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…on Freddy Adu

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Freddy Adu needs to define himself and whether he plays wide or plays in the middle, he needs to complete his all-round game

Another season is soon to be upon us and we are presented with another round of “where’s Freddy Adu going to play this year”.  After being deemed surplus to requirements at Aris Thessaloniki, FC Sion have trialled him and passed.   Some are calling for a return to MLS but with Benfica having a contract with him until 2011, it seems unlikely, unless there is some sort of loan deal struck. I suppose it is the way it goes with players from across the world trying their luck in Europe that they bounce around until they give up but the penny needs to drop for Adu; he needs to define himself.

Not quite a midfielder, not quite a forward, very one-footed.  It’s difficult to pigeon-hole Adu but he’s not very much of anything and that’s part of the problem.  He is reasonably quick, he has skill, he sometimes picks a pass but there’s not the clear objective of what he can and can’t do that can be laid onto a team in a standard formation.  Essentially, Adu is the greatest third division player there never was.

With his left foot, you would think he should be shaped and moulded into a winger.  Aris played him wide left with mixed results and was not good enough to be kept on.   He could be a small striker but isn’t quick enough and he only seems to be able to get into it when he’s on the ball and doesn’t move quite as well off it. The issue is doing what he needs to do at the right time. Too often he’s losing the ball trying the flamboyant or being greedy, wasting possession instead of keeping it.  There are question marks defensively too.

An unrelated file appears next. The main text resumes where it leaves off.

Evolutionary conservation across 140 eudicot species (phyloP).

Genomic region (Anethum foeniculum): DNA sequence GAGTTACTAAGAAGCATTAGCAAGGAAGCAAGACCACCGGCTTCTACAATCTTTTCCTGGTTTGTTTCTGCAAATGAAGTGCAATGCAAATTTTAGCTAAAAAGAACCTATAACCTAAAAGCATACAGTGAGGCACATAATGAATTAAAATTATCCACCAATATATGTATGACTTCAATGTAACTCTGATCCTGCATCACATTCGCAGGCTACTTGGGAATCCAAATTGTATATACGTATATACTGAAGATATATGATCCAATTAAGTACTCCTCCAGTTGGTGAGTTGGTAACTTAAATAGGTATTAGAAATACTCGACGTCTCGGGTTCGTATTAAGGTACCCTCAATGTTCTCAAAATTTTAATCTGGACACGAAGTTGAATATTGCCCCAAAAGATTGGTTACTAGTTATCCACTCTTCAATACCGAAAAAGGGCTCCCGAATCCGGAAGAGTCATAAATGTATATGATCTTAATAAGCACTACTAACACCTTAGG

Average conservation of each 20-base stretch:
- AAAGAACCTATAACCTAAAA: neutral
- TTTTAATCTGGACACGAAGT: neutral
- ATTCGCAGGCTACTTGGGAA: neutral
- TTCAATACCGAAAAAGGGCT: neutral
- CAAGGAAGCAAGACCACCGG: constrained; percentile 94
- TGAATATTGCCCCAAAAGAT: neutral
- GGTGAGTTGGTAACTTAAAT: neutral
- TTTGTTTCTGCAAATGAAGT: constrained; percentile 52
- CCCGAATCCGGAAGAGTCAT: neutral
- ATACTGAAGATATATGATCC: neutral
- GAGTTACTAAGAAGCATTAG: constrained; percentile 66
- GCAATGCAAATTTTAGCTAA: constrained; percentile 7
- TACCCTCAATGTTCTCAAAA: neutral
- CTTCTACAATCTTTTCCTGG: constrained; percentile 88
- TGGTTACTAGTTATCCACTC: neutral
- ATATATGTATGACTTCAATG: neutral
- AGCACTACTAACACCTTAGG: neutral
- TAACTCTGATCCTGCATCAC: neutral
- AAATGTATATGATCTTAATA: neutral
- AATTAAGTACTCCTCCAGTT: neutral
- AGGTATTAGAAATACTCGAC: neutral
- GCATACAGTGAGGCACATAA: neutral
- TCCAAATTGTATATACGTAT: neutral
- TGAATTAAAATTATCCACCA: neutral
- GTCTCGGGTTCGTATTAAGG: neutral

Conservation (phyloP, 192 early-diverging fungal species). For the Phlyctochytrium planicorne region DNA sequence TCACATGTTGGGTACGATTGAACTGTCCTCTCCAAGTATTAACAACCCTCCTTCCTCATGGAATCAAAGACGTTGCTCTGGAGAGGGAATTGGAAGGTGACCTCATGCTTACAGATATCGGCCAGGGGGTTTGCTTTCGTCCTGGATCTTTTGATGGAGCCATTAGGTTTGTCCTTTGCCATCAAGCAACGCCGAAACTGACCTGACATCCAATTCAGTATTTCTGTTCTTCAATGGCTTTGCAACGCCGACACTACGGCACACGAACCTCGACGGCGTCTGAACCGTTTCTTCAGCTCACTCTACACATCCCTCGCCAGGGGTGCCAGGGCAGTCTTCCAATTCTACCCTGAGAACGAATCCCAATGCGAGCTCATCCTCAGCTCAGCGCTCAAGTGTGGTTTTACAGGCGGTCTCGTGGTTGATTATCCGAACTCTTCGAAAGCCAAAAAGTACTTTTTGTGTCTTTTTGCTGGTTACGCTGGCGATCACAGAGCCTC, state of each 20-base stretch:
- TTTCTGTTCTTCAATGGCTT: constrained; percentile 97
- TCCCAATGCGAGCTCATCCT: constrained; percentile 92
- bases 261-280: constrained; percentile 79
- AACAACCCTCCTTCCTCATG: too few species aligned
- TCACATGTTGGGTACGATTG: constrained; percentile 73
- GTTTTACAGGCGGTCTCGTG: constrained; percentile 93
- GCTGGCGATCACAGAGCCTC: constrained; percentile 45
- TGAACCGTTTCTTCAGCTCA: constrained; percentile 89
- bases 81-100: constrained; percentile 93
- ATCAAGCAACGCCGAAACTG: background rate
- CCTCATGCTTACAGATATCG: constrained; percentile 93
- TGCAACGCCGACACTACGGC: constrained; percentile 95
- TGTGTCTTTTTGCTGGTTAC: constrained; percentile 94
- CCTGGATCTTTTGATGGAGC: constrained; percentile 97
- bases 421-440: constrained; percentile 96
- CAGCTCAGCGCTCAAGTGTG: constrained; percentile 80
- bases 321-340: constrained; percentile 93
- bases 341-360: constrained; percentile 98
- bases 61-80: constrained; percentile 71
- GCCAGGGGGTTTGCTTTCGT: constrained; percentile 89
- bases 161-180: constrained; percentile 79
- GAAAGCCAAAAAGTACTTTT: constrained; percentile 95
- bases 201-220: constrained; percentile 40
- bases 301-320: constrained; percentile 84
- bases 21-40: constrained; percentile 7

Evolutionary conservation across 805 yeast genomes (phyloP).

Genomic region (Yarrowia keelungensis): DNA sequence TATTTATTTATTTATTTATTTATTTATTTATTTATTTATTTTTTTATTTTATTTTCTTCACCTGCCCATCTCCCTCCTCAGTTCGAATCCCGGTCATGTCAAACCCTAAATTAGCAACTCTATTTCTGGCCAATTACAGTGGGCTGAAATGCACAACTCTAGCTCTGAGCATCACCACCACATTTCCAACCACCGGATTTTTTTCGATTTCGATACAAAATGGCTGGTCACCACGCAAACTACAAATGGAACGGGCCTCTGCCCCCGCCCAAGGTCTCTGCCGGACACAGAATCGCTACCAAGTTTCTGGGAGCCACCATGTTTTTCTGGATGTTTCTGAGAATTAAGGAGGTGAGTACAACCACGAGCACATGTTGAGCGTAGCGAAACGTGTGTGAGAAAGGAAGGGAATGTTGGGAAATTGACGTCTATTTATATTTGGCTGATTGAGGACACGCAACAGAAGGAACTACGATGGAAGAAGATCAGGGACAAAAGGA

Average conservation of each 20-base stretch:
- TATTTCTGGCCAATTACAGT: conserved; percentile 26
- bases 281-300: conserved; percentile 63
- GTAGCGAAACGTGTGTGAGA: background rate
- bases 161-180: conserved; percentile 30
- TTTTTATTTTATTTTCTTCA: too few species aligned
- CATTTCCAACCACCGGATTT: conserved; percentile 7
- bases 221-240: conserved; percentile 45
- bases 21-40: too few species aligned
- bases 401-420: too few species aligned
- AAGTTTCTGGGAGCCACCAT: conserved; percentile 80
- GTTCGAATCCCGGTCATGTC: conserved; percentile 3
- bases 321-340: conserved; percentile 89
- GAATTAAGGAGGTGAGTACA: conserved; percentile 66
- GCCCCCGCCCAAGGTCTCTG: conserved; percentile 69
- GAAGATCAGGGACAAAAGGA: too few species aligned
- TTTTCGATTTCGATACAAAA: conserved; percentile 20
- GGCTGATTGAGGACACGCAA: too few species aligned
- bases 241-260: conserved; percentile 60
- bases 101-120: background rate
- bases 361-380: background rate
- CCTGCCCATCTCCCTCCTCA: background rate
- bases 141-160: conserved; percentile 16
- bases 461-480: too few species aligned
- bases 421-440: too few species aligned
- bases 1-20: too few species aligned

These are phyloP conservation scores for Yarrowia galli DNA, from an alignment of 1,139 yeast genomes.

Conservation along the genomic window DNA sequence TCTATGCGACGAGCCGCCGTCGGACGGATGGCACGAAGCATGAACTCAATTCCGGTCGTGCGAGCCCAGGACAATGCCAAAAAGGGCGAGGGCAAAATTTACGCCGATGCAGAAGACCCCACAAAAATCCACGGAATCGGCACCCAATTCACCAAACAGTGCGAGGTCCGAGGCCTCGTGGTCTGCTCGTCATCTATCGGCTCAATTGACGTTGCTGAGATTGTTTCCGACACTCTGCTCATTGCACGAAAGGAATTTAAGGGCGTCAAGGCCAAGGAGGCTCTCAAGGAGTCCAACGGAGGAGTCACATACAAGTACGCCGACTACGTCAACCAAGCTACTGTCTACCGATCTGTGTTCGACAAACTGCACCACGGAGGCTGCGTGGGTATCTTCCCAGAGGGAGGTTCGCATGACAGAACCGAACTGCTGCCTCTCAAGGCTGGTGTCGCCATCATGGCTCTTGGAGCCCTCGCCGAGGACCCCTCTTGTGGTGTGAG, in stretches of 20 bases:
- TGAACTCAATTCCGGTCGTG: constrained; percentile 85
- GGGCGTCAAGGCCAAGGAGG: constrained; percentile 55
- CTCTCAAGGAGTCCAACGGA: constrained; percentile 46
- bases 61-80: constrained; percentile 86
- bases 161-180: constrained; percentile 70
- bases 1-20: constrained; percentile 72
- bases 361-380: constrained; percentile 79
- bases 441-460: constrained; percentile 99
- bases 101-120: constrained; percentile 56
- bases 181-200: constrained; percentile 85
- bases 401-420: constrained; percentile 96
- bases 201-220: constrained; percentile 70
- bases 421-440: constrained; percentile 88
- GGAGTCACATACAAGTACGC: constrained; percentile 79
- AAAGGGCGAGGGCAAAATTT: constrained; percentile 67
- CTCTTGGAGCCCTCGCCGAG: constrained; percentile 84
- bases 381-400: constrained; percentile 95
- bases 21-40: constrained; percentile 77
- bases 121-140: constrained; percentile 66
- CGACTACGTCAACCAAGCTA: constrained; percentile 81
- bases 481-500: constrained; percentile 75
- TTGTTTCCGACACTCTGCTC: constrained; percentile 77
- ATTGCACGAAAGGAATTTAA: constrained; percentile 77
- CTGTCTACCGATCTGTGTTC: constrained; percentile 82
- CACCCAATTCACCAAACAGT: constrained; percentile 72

If he were a native European and looking down the barrel of this particular gun, he would be looking to drop down a level and either catch on where he can get a game or, possibly, reinvent himself in another position.  Grant Wahl makes the point in his bittersweet Sports Illustrated article that Monaco loved him at first but felt he lacked basic tactical knowledge.  The Greeks feel much the same.   Tellingly, Sion towed the company line and stated that he did not fit into their plans.  Whose plans could he fit into?  He can only do it with what he physically has and so he needs to re-tailor his game to his body shape and physical abilities.

Adu could likely do it on the left side of a front three, very much a vogue formation across Europe but he needs to learn, he needs to defend and he needs to keep the ball better or rejections, like the one from Sion, will be the way of the future unfortunately.  With the way MLS is going, where patience is now a premium, I’m not sure it will be the best place to rework his game.


Written by Michael Farrow

August 5, 2010 at 11:08 pm

Posted in Football

Tagged with ,

2 Responses

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  1. Agreed on his downfalls. It’s unfortunate that the cycle for Adu is self-perpetuating: He needs games to work on possession and defending, but he needs to know how to defend and maintain possession before he gets games. At this point, I think a return to MLS could be just the thing for him as long as he’s returning with his head down and ready to work hard. Staying in Europe just to say you play in Europe isn’t working for him, but at 21, a reinvention of his game isn’t impossible.

    Alex Haueter

    August 16, 2010 at 4:43 pm

    • I agree. It’s a trap many players fall into and it’s part of the problem with the US system. You play well in MLS, somebody is interested and so you go to a big European club to get better and if you can’t get a game you can’t get any better. So you go back to MLS and play in a league where you get no protection from referees and every coach knows they’re one bad run away from being canned. It must really suck. No wonder so many college players in recent years seem to skip MLS and go straight to the lower divisions in Europe.

      Big Nige

      August 17, 2010 at 10:21 am

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